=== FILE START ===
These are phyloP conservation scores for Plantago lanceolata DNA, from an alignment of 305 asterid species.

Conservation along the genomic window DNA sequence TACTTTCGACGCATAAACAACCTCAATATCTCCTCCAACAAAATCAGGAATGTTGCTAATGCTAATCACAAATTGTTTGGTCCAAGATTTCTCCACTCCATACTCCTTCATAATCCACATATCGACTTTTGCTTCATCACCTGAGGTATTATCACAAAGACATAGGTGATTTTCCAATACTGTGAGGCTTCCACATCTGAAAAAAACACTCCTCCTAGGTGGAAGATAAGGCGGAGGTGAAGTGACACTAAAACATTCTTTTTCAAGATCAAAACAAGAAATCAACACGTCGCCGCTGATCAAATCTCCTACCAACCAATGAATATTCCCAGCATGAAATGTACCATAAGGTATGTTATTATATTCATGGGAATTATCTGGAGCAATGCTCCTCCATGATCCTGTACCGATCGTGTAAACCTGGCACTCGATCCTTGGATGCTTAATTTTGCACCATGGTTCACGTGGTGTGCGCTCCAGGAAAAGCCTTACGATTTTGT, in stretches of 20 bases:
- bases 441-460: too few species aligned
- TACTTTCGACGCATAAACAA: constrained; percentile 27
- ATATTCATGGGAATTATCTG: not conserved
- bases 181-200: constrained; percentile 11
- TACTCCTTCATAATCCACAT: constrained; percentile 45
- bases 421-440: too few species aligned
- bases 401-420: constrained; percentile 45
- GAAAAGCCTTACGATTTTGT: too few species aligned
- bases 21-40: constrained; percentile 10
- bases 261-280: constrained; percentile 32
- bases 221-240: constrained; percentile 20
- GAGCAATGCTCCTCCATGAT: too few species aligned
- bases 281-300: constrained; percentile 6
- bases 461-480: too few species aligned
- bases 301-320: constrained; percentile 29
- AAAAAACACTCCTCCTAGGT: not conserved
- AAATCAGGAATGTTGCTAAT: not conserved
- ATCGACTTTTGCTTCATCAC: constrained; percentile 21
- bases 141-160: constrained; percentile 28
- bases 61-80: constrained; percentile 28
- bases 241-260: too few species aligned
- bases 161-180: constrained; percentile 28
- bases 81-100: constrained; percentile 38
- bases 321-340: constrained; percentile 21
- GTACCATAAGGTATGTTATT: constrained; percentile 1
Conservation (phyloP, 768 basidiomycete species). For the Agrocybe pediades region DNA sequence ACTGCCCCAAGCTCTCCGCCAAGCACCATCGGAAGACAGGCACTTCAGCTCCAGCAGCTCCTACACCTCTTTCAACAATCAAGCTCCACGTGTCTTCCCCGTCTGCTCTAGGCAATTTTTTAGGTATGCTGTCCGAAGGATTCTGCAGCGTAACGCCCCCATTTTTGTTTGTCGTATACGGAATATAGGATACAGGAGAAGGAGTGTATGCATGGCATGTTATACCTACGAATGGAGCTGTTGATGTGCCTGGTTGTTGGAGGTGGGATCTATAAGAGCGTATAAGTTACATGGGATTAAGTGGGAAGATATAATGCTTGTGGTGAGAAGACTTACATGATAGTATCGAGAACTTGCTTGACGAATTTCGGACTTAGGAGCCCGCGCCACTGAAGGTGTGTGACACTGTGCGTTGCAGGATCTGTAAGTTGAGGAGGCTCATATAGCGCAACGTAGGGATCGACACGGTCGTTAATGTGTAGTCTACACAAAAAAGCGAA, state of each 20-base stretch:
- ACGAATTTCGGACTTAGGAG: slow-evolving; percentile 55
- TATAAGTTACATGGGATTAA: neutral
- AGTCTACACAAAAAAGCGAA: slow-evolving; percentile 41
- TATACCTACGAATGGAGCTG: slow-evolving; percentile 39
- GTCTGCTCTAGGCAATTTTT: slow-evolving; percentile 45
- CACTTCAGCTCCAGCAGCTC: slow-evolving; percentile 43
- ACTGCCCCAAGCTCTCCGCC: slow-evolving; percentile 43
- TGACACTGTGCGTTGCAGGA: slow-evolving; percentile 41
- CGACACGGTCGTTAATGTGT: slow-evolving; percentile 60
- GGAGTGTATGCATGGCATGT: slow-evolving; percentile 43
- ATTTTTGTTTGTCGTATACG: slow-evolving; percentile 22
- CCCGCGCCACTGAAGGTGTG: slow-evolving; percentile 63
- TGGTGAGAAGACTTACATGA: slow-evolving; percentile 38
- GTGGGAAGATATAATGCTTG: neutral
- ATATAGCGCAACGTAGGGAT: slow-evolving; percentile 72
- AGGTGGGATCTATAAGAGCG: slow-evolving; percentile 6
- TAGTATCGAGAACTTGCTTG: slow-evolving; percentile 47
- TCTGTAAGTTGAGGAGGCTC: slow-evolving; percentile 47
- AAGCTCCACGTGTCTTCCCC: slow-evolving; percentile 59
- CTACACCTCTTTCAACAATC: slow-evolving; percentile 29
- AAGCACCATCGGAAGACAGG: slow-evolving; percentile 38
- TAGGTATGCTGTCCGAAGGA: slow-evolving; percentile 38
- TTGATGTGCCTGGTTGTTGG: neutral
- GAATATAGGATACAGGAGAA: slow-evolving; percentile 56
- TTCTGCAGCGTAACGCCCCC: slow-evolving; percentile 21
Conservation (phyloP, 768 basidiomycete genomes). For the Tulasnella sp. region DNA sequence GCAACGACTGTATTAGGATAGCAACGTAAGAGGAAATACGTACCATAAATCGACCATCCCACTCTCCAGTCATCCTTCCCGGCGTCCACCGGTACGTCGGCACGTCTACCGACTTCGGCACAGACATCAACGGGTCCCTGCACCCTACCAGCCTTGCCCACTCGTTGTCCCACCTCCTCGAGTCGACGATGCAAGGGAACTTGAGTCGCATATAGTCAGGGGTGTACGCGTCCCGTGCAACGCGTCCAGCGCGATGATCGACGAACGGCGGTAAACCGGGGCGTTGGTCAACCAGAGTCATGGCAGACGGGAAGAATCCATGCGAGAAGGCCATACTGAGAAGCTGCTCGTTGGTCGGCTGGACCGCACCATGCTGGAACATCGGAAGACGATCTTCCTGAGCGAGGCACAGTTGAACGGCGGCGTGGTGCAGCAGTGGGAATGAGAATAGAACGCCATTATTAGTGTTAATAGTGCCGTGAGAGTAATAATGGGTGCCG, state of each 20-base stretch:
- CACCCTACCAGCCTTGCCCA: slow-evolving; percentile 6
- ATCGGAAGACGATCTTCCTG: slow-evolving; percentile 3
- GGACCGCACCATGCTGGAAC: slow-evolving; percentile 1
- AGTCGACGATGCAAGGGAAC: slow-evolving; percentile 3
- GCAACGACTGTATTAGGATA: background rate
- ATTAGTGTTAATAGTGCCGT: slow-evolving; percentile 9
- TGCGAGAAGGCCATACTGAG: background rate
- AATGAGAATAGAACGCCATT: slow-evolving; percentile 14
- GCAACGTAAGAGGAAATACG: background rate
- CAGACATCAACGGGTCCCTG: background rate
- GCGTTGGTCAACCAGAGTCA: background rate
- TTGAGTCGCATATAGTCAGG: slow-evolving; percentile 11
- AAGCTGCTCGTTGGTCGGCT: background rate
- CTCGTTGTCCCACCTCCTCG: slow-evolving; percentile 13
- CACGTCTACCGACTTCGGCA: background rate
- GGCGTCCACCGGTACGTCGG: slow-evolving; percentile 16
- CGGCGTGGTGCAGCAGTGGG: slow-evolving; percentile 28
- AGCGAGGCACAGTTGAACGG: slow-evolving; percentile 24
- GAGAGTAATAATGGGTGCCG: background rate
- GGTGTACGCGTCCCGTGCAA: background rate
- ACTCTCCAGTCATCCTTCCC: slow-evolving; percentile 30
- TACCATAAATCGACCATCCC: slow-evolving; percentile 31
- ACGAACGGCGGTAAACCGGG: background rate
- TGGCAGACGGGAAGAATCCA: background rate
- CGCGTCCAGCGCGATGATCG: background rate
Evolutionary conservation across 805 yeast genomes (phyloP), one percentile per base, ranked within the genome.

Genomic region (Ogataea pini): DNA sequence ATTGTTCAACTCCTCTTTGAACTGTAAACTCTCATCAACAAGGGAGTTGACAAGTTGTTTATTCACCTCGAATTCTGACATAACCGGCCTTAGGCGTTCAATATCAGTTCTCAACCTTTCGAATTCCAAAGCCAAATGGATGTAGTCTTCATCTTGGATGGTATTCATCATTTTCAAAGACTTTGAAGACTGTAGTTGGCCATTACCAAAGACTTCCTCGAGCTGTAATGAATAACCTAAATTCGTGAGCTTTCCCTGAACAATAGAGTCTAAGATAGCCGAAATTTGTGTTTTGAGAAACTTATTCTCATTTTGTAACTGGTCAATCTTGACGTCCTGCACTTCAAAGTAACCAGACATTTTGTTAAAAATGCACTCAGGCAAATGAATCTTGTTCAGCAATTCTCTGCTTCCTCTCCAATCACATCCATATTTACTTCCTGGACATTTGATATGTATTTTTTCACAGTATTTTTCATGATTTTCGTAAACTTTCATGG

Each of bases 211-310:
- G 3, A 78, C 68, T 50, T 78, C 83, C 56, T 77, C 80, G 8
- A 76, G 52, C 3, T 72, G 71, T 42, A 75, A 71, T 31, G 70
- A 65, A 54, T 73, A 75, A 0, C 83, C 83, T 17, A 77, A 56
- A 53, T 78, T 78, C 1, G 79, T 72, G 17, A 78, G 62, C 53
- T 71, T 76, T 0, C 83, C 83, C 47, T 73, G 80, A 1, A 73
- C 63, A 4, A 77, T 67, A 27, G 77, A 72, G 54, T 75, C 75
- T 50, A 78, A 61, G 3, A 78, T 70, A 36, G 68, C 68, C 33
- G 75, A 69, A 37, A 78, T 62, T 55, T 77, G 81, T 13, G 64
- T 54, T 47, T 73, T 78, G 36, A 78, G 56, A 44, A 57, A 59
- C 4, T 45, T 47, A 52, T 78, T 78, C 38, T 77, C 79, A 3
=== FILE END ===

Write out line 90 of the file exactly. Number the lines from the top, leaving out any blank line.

- G 75, A 69, A 37, A 78, T 62, T 55, T 77, G 81, T 13, G 64